Growing up with a sibling is like winning a prize at a village fête tombola that you didn’t actually enter: hopefully you’ll get something decent, but there’s a fair chance you’ll end up with a tin of pineapple chunks instead. Through an essentially random process, you’re assigned someone who is supposed to be one of the closest people to you, with whom you’ll share not just genetic material but a household, a family, and your youth. Who knows whether or not you’ll actually like each other?
The stultifying proximity of childhoods and adolescences can accordingly make a sibling one of the most complicated relationships in one’s life. This can be a source of comfort and joy, but also mutual agony: there’s no-one like a sister or brother to transform you into the 14-year-old version of yourself. At its best, this means silliness, solidarity and a sense of playful competition. At its worst, you both revert to your worst incarnations, and misery blossoms. Making a sibling relationship work can be hard enough, therefore, without adding public scrutiny, duelling careers, Oscar ceremonies and Adolf Hitler into the mix, as shown by the contentious and compelling lives of two sets of famous sisters: Olivia de Havilland and Joan Fontaine, and the Mitfords.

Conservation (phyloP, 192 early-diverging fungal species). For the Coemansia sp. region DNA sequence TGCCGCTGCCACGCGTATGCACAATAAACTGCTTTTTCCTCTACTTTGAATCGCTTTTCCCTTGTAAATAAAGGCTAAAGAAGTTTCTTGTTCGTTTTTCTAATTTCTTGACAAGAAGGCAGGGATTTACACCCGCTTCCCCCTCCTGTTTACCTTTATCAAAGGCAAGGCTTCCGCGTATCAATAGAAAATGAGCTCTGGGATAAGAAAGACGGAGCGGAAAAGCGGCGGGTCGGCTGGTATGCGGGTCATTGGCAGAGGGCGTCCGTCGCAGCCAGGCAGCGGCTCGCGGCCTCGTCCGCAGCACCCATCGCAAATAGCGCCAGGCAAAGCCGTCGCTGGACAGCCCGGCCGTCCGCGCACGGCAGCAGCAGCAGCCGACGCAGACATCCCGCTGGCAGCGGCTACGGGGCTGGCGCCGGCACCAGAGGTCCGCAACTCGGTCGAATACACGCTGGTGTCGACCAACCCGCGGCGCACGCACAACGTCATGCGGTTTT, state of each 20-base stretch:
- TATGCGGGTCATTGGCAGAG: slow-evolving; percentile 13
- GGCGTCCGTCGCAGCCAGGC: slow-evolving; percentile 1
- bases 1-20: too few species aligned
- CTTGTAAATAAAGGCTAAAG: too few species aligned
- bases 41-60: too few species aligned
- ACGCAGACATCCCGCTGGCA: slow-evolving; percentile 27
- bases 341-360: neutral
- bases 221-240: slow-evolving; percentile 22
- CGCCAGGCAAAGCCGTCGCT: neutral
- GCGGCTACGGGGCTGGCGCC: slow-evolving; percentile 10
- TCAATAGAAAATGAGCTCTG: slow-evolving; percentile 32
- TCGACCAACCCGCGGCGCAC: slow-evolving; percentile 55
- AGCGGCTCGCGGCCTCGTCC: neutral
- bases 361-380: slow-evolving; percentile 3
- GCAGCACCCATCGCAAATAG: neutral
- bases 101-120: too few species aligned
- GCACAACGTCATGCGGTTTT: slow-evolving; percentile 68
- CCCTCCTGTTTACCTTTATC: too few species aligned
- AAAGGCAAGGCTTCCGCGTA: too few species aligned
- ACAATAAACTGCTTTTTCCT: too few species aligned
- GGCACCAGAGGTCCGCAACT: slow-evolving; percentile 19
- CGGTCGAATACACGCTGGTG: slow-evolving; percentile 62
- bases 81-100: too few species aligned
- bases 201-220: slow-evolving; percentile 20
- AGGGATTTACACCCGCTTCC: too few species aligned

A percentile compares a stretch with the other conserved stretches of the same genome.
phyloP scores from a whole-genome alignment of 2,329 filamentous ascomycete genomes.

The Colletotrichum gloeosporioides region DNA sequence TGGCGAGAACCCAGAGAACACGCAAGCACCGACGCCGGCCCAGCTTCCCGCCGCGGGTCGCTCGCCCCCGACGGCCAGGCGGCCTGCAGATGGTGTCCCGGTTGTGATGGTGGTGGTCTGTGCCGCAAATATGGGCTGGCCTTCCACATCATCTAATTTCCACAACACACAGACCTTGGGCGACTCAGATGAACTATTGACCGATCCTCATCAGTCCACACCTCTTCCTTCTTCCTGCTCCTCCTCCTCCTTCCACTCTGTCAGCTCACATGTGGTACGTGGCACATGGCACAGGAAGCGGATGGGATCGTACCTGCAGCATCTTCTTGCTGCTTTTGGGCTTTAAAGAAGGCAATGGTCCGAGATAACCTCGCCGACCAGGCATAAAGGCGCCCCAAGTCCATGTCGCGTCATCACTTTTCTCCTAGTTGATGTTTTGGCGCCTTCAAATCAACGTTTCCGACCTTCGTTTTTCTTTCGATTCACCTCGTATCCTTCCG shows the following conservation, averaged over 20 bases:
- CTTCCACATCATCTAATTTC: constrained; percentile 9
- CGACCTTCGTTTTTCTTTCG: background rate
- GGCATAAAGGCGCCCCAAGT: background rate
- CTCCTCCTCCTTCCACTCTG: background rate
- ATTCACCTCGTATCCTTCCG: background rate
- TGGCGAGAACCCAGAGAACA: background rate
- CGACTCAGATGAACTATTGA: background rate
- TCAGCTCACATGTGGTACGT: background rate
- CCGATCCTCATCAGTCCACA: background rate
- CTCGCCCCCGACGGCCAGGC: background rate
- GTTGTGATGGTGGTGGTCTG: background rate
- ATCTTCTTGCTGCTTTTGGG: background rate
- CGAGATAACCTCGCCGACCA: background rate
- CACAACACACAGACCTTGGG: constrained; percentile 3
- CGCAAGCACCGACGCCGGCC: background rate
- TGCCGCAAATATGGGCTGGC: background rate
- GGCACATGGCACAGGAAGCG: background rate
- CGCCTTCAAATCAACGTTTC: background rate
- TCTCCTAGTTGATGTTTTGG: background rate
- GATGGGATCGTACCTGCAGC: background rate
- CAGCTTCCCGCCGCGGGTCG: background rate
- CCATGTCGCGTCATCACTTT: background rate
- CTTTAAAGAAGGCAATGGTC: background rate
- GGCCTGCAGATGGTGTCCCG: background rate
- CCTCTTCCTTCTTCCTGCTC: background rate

Given that the Golden Age movie star Olivia de Havilland is 99 years old and still alive, it could be argued that the publication of her last will and testament in her high school newspaper was somewhat premature. She was, at least, nothing if not generous: “I bequeath to my sister the ability to win boys’ hearts,” Olivia wrote, “which she does not have at present.”
Her sister Joan was accustomed to such barbs. Born fifteen months apart, the siblings fought viciously for their entire childhood: they would taunt each other, pull out one another’s hair, and whenever it came time for Olivia to pass down her old clothes, she would rip them to bits first. By the age of 9, Joan had already plotted out her sister’s murder, aiming to “plug Olivia between the eyes.” As adulthood approached the physical quarrels fell away but the enmity between the sisters remained, a situation which wasn’t helped by them both deciding to become actresses, or from their mother barring Joan from using the family name because Olivia was already doing so.